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Morrow County looks for ways to house Irrigon offices

By Jayati Ramakrishnan

East Oregonian

Published on April 19, 2017 5:20PM

Morrow County officials are looking for a new home for their north county offices, which may include leaving Irrigon entirely.

County offices in Irrigon provide space for the planning commission, veteran’s affairs, county clerk, parole and probation, and the sheriff’s office.

“We’re bursting at the seams in there,” said county commissioner Don Russell.

The county is considering a few options, among them constructing a new, larger building on the current site at 205 SE Third St., or moving the offices to Boardman where the county could purchase a recently-vacated Blue Mountain Community College facility.

At a recent Morrow County commissioner’s meeting, many Irrigon residents voiced their displeasure at the idea of moving county offices out of their city, arguing that doing so would diminish the city’s already limited business activity.

“If the planning department’s taken away, that building generates a lot of walk-through,” said Barbara Huwe, an Irrigon resident who collected several hundred signatures from people opposed to moving the offices. “That would tremendously impact our businesses.”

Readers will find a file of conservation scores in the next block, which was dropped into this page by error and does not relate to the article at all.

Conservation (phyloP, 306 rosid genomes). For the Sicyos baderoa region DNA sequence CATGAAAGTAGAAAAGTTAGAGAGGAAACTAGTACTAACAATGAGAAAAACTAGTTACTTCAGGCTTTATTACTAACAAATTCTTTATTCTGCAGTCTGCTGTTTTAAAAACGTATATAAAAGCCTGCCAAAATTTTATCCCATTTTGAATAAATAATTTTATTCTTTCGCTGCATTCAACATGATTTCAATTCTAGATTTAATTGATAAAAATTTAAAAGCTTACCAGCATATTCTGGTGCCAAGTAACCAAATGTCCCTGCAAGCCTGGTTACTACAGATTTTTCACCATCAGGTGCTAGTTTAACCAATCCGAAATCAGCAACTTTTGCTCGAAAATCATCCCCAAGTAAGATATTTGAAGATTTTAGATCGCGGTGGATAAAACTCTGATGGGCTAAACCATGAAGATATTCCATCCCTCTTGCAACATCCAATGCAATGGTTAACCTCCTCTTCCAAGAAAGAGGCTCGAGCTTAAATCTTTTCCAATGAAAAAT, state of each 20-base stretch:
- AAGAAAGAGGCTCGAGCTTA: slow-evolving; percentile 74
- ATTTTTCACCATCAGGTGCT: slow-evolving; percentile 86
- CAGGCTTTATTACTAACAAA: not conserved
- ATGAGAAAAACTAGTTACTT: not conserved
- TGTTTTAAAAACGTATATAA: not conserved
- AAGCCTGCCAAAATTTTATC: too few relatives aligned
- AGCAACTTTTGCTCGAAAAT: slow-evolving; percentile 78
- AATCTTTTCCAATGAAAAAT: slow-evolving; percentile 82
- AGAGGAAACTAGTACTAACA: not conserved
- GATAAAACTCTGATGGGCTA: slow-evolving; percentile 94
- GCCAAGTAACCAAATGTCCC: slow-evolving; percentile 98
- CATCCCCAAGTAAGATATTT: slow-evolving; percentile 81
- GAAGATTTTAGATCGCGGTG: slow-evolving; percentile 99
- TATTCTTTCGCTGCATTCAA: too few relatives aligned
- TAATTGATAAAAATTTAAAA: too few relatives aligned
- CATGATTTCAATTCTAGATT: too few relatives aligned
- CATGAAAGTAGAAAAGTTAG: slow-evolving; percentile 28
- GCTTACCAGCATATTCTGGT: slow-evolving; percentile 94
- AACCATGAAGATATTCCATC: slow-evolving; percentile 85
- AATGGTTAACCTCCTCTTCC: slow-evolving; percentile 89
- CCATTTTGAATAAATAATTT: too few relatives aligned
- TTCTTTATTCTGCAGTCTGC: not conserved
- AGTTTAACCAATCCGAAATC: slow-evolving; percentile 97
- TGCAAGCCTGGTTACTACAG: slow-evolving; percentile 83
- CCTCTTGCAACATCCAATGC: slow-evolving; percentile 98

She said she recognizes the current building is run-down and too small, and that Boardman is more of an industrial hub.

Russell said the county is still in the very early stages of decision making, and it’s too soon to know how much any option will cost.

The final decision won’t come for months, he said. First, the county would have to design a building that will fit their needs, and then figure out the cost and how it would pay for it.

“We have to determine how big is our need today, 10 years down the road,” he said. “Until we figure out what we’re actually going to do, it’s hard to say what the cost savings are going to be.”

He acknowledged that people in Irrigon don’t want to lose the county presence.

“But I haven’t heard anyone saying they want to spend more money to keep it,” he said.

Huwe said while she, too, is frugal, she hoped citizens would take responsibility for their town.

“We pay taxes to the county, too,” she said. “We need to have some ownership.”

Russell said he does not know when the next discussion about the offices will be, but that all conversations will be conducted in public meetings.


Contact Jayati Ramakrishnan at 541-564-4534 or


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